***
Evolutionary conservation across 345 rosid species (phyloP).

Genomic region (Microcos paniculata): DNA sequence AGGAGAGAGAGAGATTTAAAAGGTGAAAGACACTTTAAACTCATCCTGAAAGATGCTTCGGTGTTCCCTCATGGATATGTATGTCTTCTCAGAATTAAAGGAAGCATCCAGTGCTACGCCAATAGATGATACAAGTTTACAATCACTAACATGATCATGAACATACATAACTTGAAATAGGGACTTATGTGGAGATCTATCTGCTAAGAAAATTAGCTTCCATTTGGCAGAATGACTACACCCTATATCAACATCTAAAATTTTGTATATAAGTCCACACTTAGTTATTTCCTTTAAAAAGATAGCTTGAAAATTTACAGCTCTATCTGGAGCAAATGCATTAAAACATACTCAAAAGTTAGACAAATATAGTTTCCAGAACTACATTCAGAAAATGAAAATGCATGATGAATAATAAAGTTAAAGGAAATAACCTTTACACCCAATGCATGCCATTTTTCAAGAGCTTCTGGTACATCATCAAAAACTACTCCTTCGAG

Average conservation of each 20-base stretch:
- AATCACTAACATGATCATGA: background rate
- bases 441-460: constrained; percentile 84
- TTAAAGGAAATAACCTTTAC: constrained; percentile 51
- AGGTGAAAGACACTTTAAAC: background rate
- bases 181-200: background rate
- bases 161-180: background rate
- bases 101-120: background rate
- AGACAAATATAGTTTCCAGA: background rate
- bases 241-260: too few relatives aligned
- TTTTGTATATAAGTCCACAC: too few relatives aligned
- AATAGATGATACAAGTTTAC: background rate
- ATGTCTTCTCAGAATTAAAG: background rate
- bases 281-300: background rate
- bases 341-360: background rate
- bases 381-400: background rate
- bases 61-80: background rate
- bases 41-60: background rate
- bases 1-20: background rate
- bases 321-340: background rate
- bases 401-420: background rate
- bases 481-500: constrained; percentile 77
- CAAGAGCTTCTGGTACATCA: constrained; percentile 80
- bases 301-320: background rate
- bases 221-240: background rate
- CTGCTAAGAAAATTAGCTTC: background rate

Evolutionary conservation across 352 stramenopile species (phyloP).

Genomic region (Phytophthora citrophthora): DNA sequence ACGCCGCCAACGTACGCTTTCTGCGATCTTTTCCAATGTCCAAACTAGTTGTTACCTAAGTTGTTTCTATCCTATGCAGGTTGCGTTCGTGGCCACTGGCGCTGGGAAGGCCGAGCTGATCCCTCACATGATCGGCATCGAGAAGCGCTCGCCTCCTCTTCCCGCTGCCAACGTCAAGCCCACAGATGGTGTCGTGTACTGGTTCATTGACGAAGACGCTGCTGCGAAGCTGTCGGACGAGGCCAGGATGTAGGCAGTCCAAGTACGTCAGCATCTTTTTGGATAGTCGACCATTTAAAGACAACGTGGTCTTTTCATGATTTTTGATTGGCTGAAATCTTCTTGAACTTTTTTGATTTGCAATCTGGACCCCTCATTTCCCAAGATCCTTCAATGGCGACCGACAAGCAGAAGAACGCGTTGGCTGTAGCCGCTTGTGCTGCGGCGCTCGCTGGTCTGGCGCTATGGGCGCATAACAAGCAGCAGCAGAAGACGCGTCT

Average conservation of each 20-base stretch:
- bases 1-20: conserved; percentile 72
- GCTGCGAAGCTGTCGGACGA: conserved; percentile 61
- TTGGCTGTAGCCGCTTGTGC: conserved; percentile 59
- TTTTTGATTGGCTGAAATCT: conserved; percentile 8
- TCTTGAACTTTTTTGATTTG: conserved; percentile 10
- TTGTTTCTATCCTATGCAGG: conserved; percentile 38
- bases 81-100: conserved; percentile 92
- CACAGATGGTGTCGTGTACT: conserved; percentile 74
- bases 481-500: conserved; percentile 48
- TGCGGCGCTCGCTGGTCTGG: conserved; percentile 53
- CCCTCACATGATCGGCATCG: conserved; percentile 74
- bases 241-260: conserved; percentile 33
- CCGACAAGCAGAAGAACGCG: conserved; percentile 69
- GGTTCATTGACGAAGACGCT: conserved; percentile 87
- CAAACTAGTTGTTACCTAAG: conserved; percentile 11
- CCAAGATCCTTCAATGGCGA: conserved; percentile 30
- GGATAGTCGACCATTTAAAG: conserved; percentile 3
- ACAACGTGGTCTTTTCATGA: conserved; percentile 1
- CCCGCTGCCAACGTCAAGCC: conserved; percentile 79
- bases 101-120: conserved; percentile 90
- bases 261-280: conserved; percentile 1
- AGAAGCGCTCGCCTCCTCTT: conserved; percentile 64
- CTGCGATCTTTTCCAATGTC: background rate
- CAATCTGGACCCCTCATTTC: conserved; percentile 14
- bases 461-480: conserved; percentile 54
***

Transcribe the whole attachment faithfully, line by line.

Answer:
Evolutionary conservation across 345 rosid species (phyloP).

Genomic region (Microcos paniculata): DNA sequence AGGAGAGAGAGAGATTTAAAAGGTGAAAGACACTTTAAACTCATCCTGAAAGATGCTTCGGTGTTCCCTCATGGATATGTATGTCTTCTCAGAATTAAAGGAAGCATCCAGTGCTACGCCAATAGATGATACAAGTTTACAATCACTAACATGATCATGAACATACATAACTTGAAATAGGGACTTATGTGGAGATCTATCTGCTAAGAAAATTAGCTTCCATTTGGCAGAATGACTACACCCTATATCAACATCTAAAATTTTGTATATAAGTCCACACTTAGTTATTTCCTTTAAAAAGATAGCTTGAAAATTTACAGCTCTATCTGGAGCAAATGCATTAAAACATACTCAAAAGTTAGACAAATATAGTTTCCAGAACTACATTCAGAAAATGAAAATGCATGATGAATAATAAAGTTAAAGGAAATAACCTTTACACCCAATGCATGCCATTTTTCAAGAGCTTCTGGTACATCATCAAAAACTACTCCTTCGAG

Average conservation of each 20-base stretch:
- AATCACTAACATGATCATGA: background rate
- bases 441-460: constrained; percentile 84
- TTAAAGGAAATAACCTTTAC: constrained; percentile 51
- AGGTGAAAGACACTTTAAAC: background rate
- bases 181-200: background rate
- bases 161-180: background rate
- bases 101-120: background rate
- AGACAAATATAGTTTCCAGA: background rate
- bases 241-260: too few relatives aligned
- TTTTGTATATAAGTCCACAC: too few relatives aligned
- AATAGATGATACAAGTTTAC: background rate
- ATGTCTTCTCAGAATTAAAG: background rate
- bases 281-300: background rate
- bases 341-360: background rate
- bases 381-400: background rate
- bases 61-80: background rate
- bases 41-60: background rate
- bases 1-20: background rate
- bases 321-340: background rate
- bases 401-420: background rate
- bases 481-500: constrained; percentile 77
- CAAGAGCTTCTGGTACATCA: constrained; percentile 80
- bases 301-320: background rate
- bases 221-240: background rate
- CTGCTAAGAAAATTAGCTTC: background rate

Evolutionary conservation across 352 stramenopile species (phyloP).

Genomic region (Phytophthora citrophthora): DNA sequence ACGCCGCCAACGTACGCTTTCTGCGATCTTTTCCAATGTCCAAACTAGTTGTTACCTAAGTTGTTTCTATCCTATGCAGGTTGCGTTCGTGGCCACTGGCGCTGGGAAGGCCGAGCTGATCCCTCACATGATCGGCATCGAGAAGCGCTCGCCTCCTCTTCCCGCTGCCAACGTCAAGCCCACAGATGGTGTCGTGTACTGGTTCATTGACGAAGACGCTGCTGCGAAGCTGTCGGACGAGGCCAGGATGTAGGCAGTCCAAGTACGTCAGCATCTTTTTGGATAGTCGACCATTTAAAGACAACGTGGTCTTTTCATGATTTTTGATTGGCTGAAATCTTCTTGAACTTTTTTGATTTGCAATCTGGACCCCTCATTTCCCAAGATCCTTCAATGGCGACCGACAAGCAGAAGAACGCGTTGGCTGTAGCCGCTTGTGCTGCGGCGCTCGCTGGTCTGGCGCTATGGGCGCATAACAAGCAGCAGCAGAAGACGCGTCT

Average conservation of each 20-base stretch:
- bases 1-20: conserved; percentile 72
- GCTGCGAAGCTGTCGGACGA: conserved; percentile 61
- TTGGCTGTAGCCGCTTGTGC: conserved; percentile 59
- TTTTTGATTGGCTGAAATCT: conserved; percentile 8
- TCTTGAACTTTTTTGATTTG: conserved; percentile 10
- TTGTTTCTATCCTATGCAGG: conserved; percentile 38
- bases 81-100: conserved; percentile 92
- CACAGATGGTGTCGTGTACT: conserved; percentile 74
- bases 481-500: conserved; percentile 48
- TGCGGCGCTCGCTGGTCTGG: conserved; percentile 53
- CCCTCACATGATCGGCATCG: conserved; percentile 74
- bases 241-260: conserved; percentile 33
- CCGACAAGCAGAAGAACGCG: conserved; percentile 69
- GGTTCATTGACGAAGACGCT: conserved; percentile 87
- CAAACTAGTTGTTACCTAAG: conserved; percentile 11
- CCAAGATCCTTCAATGGCGA: conserved; percentile 30
- GGATAGTCGACCATTTAAAG: conserved; percentile 3
- ACAACGTGGTCTTTTCATGA: conserved; percentile 1
- CCCGCTGCCAACGTCAAGCC: conserved; percentile 79
- bases 101-120: conserved; percentile 90
- bases 261-280: conserved; percentile 1
- AGAAGCGCTCGCCTCCTCTT: conserved; percentile 64
- CTGCGATCTTTTCCAATGTC: background rate
- CAATCTGGACCCCTCATTTC: conserved; percentile 14
- bases 461-480: conserved; percentile 54